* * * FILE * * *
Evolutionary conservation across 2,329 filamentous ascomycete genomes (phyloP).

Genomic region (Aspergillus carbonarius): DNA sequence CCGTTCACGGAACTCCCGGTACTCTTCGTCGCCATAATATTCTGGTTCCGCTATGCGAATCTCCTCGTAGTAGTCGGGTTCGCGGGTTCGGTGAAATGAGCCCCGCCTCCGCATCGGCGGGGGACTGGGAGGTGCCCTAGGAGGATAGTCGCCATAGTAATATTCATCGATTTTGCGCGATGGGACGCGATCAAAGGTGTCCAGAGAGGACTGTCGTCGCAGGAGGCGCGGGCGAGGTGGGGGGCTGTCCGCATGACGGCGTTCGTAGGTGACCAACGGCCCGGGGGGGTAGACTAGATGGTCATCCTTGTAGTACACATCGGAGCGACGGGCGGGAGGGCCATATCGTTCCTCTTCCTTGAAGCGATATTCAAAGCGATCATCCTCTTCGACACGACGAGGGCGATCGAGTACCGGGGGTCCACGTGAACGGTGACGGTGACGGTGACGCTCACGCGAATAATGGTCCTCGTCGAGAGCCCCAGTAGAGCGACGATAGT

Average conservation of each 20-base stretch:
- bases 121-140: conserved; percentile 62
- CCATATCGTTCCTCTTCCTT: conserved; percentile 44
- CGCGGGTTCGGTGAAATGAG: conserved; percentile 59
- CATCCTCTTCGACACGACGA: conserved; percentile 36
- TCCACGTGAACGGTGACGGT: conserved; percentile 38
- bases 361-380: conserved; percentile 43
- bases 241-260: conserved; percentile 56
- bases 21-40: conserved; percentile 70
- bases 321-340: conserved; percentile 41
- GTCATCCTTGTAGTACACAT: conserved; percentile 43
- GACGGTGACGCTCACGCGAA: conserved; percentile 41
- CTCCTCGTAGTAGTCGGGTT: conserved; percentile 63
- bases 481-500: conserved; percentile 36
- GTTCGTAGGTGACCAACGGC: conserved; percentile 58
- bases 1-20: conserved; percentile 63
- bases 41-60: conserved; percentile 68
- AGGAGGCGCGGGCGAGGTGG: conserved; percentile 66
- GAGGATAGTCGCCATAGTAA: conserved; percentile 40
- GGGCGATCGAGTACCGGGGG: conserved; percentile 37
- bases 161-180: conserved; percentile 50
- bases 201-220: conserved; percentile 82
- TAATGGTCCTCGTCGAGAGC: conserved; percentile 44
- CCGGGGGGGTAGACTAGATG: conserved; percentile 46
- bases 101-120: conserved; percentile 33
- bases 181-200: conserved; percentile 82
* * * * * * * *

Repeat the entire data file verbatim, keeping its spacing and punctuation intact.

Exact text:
Evolutionary conservation across 2,329 filamentous ascomycete genomes (phyloP).

Genomic region (Aspergillus carbonarius): DNA sequence CCGTTCACGGAACTCCCGGTACTCTTCGTCGCCATAATATTCTGGTTCCGCTATGCGAATCTCCTCGTAGTAGTCGGGTTCGCGGGTTCGGTGAAATGAGCCCCGCCTCCGCATCGGCGGGGGACTGGGAGGTGCCCTAGGAGGATAGTCGCCATAGTAATATTCATCGATTTTGCGCGATGGGACGCGATCAAAGGTGTCCAGAGAGGACTGTCGTCGCAGGAGGCGCGGGCGAGGTGGGGGGCTGTCCGCATGACGGCGTTCGTAGGTGACCAACGGCCCGGGGGGGTAGACTAGATGGTCATCCTTGTAGTACACATCGGAGCGACGGGCGGGAGGGCCATATCGTTCCTCTTCCTTGAAGCGATATTCAAAGCGATCATCCTCTTCGACACGACGAGGGCGATCGAGTACCGGGGGTCCACGTGAACGGTGACGGTGACGGTGACGCTCACGCGAATAATGGTCCTCGTCGAGAGCCCCAGTAGAGCGACGATAGT

Average conservation of each 20-base stretch:
- bases 121-140: conserved; percentile 62
- CCATATCGTTCCTCTTCCTT: conserved; percentile 44
- CGCGGGTTCGGTGAAATGAG: conserved; percentile 59
- CATCCTCTTCGACACGACGA: conserved; percentile 36
- TCCACGTGAACGGTGACGGT: conserved; percentile 38
- bases 361-380: conserved; percentile 43
- bases 241-260: conserved; percentile 56
- bases 21-40: conserved; percentile 70
- bases 321-340: conserved; percentile 41
- GTCATCCTTGTAGTACACAT: conserved; percentile 43
- GACGGTGACGCTCACGCGAA: conserved; percentile 41
- CTCCTCGTAGTAGTCGGGTT: conserved; percentile 63
- bases 481-500: conserved; percentile 36
- GTTCGTAGGTGACCAACGGC: conserved; percentile 58
- bases 1-20: conserved; percentile 63
- bases 41-60: conserved; percentile 68
- AGGAGGCGCGGGCGAGGTGG: conserved; percentile 66
- GAGGATAGTCGCCATAGTAA: conserved; percentile 40
- GGGCGATCGAGTACCGGGGG: conserved; percentile 37
- bases 161-180: conserved; percentile 50
- bases 201-220: conserved; percentile 82
- TAATGGTCCTCGTCGAGAGC: conserved; percentile 44
- CCGGGGGGGTAGACTAGATG: conserved; percentile 46
- bases 101-120: conserved; percentile 33
- bases 181-200: conserved; percentile 82